Wonder Woman Runs For President! And Other Things You Need To Know Before Her 2017 Movie

April 5, 2016

Everyone is looking forward to Wonder Woman's solo film debut in 2017 -- and why not? Gal Gadot completely nailed the Amazon warrior's characterization in "Batman V. Superman: Dawn of Justice" and was one of the few bright points in that movie. But where did Wonder Woman come from, how has she shaped women's issues, and what will she be like in her own movie? During the recent "Wonder Woman at 75" panel at Wizard World comic con, comics expert and former Marvel Comics editor Danny Fingeroth and founder of the Institute for Comics Studies Dr. Peter Coogan shared the heroine's exciting backstory and speculated about what Wonder Woman's film might include.

Wonder Woman Was A Feminist In The Comics... Sort Of

Wonder Woman absolutely was a feminist in the early days -- a "strong female character" in today's parlance. She was a tall Amazon woman who had bulletproof bracelets, an invisible jet and a magic lasso that forced people to tell the truth, and she usually was the one saving men instead of the other way around. In fact, in early Wonder Woman comics, creator William Moulton Marston (pen name Charles Moulton) often showed Wonder Woman breaking free of ropes and chains as a metaphor for the women's rights movement.

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But that strength wasn't always allowed to run free. In 1942, Wonder Woman became an honorary member of the Justice Society of America, the precursor to the Justice League that featured Hawkman, Sandman and more. The Justice Society was so impressed with Wonder Woman that they extended her a job offer -- to become the society's secretary. She didn't fight Nazis, as the rest of the members did. Instead, "she gave the boys the missions and took the phone calls," Danny Fingeroth, an author and former longtime Marvel Comics editor, told Wizard World crowds. Wonder Woman simply stayed at headquarters, with lines like "Unfortunately as secretary and honorary member, I'll have to remain behind." Girl power, eh?


She Ran For President... And Won!

Even a secretary can become president of the United States! In 1943, Wonder Woman viewed the year 3004 through the Magic Sphere (just go with it), noting that Steve Trevor -- the military intelligence officer who was stranded on Paradise Island and who became WW's love interest -- had been nominated and elected president unfairly. Through some believe-it-because-comic-books events, she campaigned and took over the presidency. In 1972 -- when the modern feminist movement took hold -- 'Ms. Magazine' took Wonder Woman's presidential nature a step further, putting her on the cover of the publication's very first issue and again on its 40th anniversary issue in 2012.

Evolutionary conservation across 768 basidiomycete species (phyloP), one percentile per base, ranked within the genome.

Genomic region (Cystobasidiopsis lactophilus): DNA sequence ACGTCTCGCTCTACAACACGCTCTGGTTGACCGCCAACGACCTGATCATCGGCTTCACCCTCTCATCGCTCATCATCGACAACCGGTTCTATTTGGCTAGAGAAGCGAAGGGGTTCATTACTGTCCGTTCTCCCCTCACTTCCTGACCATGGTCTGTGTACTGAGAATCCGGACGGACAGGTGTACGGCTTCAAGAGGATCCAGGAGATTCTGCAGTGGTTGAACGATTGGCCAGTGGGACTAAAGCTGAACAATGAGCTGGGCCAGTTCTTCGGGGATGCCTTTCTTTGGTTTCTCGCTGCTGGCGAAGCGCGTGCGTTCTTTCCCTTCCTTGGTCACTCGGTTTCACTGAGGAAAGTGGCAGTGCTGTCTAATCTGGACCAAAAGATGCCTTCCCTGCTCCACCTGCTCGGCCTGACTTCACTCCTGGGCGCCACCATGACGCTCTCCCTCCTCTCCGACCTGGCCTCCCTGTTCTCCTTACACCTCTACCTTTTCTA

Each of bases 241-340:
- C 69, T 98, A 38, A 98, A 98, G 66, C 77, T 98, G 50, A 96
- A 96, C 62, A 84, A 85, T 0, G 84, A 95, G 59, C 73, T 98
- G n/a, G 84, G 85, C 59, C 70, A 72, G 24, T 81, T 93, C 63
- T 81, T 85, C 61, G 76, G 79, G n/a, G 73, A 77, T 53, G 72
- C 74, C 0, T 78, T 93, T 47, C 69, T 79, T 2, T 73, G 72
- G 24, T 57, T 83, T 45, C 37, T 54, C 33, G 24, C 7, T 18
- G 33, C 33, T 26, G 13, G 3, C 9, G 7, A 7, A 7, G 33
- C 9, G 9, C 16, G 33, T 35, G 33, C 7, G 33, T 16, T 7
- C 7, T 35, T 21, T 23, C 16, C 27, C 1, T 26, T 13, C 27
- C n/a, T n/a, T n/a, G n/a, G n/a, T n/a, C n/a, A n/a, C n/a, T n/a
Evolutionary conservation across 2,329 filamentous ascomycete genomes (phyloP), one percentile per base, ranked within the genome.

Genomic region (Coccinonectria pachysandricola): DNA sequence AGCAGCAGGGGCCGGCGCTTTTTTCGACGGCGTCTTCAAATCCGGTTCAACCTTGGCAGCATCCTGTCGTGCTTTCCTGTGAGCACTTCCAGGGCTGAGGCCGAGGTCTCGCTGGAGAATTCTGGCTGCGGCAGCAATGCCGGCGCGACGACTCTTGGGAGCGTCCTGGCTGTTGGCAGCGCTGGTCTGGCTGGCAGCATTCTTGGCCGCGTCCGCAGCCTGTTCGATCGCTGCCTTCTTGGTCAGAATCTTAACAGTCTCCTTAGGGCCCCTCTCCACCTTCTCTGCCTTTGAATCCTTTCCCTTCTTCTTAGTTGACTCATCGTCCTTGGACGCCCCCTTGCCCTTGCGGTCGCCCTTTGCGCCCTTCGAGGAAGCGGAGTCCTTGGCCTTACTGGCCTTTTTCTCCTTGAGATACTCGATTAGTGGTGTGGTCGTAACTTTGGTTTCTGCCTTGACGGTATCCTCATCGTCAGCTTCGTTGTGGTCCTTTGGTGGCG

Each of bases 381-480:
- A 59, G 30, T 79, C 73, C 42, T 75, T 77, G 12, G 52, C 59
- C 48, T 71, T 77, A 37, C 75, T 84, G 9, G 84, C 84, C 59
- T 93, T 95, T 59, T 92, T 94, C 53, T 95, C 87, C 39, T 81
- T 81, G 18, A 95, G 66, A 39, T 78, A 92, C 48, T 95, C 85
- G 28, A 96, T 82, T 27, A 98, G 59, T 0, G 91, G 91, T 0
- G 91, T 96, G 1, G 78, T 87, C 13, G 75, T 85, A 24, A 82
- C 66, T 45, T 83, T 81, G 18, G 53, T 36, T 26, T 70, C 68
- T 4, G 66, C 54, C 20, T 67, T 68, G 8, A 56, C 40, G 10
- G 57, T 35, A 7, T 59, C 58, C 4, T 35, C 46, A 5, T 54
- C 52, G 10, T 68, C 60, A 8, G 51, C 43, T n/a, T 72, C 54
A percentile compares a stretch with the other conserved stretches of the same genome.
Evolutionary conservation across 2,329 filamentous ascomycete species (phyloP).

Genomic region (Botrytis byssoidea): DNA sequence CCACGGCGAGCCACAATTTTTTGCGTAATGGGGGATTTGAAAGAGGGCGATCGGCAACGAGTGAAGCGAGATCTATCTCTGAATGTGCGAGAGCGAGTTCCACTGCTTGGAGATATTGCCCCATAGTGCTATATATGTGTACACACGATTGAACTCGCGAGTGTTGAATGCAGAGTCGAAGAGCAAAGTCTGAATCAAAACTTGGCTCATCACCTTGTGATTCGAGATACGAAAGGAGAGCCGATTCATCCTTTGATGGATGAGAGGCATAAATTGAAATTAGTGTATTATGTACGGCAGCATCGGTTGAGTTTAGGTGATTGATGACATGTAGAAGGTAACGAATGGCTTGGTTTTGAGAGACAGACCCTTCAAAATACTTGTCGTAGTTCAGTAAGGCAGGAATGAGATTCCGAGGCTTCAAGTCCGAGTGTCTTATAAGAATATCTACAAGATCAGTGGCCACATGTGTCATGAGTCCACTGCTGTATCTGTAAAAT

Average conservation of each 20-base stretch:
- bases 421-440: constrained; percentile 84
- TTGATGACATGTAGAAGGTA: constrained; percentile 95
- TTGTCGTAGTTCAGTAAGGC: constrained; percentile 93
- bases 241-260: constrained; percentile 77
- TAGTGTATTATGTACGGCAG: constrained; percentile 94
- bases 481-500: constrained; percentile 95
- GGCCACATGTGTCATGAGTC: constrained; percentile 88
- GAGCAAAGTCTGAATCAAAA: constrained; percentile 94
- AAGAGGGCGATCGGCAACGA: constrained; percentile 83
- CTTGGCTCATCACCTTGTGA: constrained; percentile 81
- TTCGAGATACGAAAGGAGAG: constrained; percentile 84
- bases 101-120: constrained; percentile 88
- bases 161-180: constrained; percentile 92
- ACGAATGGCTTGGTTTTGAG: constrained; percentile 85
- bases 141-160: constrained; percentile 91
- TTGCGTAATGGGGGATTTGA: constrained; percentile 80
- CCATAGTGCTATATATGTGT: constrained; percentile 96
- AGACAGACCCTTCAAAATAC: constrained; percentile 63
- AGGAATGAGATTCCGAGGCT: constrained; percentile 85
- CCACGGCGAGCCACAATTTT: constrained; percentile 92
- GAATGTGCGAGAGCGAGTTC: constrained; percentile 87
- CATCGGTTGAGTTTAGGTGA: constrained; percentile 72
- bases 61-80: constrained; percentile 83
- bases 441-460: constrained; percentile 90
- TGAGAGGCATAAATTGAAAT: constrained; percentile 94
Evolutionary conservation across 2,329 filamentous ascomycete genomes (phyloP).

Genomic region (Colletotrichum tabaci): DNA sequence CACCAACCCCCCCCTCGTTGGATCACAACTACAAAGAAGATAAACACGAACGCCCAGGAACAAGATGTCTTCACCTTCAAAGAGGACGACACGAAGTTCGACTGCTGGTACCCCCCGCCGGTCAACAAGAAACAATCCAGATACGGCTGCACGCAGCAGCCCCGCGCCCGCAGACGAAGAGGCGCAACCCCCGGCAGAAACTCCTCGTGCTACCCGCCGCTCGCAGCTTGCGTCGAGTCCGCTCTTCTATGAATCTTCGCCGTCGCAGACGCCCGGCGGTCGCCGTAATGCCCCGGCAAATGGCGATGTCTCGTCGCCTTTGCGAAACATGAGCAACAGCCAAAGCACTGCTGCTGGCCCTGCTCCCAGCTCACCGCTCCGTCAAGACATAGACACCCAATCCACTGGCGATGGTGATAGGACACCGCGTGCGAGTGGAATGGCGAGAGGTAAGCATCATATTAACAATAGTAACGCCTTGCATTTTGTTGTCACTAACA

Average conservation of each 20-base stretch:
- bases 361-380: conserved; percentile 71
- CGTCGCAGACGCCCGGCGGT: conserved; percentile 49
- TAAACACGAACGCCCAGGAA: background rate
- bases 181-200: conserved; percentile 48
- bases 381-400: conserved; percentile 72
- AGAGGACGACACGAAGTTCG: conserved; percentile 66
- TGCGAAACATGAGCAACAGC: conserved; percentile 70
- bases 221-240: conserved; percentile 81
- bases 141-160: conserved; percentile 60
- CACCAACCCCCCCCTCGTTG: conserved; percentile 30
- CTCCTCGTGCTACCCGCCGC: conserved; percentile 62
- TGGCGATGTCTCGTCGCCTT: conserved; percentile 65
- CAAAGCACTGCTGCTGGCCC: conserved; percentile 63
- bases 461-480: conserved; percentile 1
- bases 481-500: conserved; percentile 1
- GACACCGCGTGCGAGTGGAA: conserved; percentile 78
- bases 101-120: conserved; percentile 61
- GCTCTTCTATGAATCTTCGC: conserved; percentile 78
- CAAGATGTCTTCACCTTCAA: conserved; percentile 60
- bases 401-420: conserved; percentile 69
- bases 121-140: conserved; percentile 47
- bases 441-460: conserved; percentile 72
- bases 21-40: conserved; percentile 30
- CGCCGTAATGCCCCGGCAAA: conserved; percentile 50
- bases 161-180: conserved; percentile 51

Wonder Woman Didn't Always Look Like Wonder Woman

Everybody knows that Wonder Woman typically wears red, white and blue, along with some stars and an eagle in some form, right? Well not in 1968! Writer Denny O’Neil and artist Mike Sekowsky stripped away everything recognizable about our heroine -- her costume, her powers, her bracelets, her lasso -- and gave her an entirely new identity. "The New Wonder Woman" series was the birth of Wonder Woman's alter-ego Diana Prince as a mod boutique owner, super-spy and martial artist who sported pop mini-dresses and handled machine guns. "This was in the late '60s, when 'The Avengers' and the Emma Peel character were on TV," Fingeroth told the Wizard World audience.

Not everybody was pleased with Wonder Woman's new identity, though, and many people voiced concerns that the heroine no longer identified with the lofty American values that led her to battle the Nazis in previous years. And who was most instrumental in returning Wonder Woman to her roots? "Gloria Steinem asked about it," Fingeroth said. "She was the founder of 'Ms. Magazine' and lobbied hard for the return." Steinem claimed that Wonder Woman's new identity was actual anti-feminist in that a previously strong woman now had no powers of her own, forcing her to seek a man's tutelage in martial arts and weapons usage. Wonder Woman, Steinem argued, now was everything that creator Marston was against. Steinem eventually won out -- Wonder Woman's traditional costume and characterization returned in 1973.


The New Movie Will Feature Some Recognizable Influences

Let's face it -- the only redeeming thing about "Batman V. Superman: Dawn of Justice" is Wonder Woman's film debut. Fans had begged for a suitable big-screen version of the heroine for decades, as she's been one of the most recognizable, long-standing superheroes without her own film. And while the movie itself was muck, actress Gal Gadot's interpretation of the character left everyone salivating for her 2017 standalone film. Details are scarce still, but the film will share Wonder Woman's early life and how she became the powerful warrior we know today.

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But the film definitely will bring in elements that viewers recognize, especially when it comes to costuming. Lynda Carter was the most famous live-action Wonder Woman, thanks to her television series that ran 1975-1979. From that, "Batman V. Superman" producers nabbed elements of her costume, including the eagle on her bustier. And in the "Entertainment Weekly" photo of the 2017 "Wonder Woman" film's cast members, you can see the precursors to our heroine's bracelets and costume shape. Viewers also will recognize "Xena: Warrior Princess" in Wonder Woman's costume and movements; the '90s series starring Lucy Lawless featured banded, overlapping armor pieces, shoulder protection, bronze shields and expert swordplay, and we'll likely see the same from the new film. What other influences do you recognize in the photo below?

 

 

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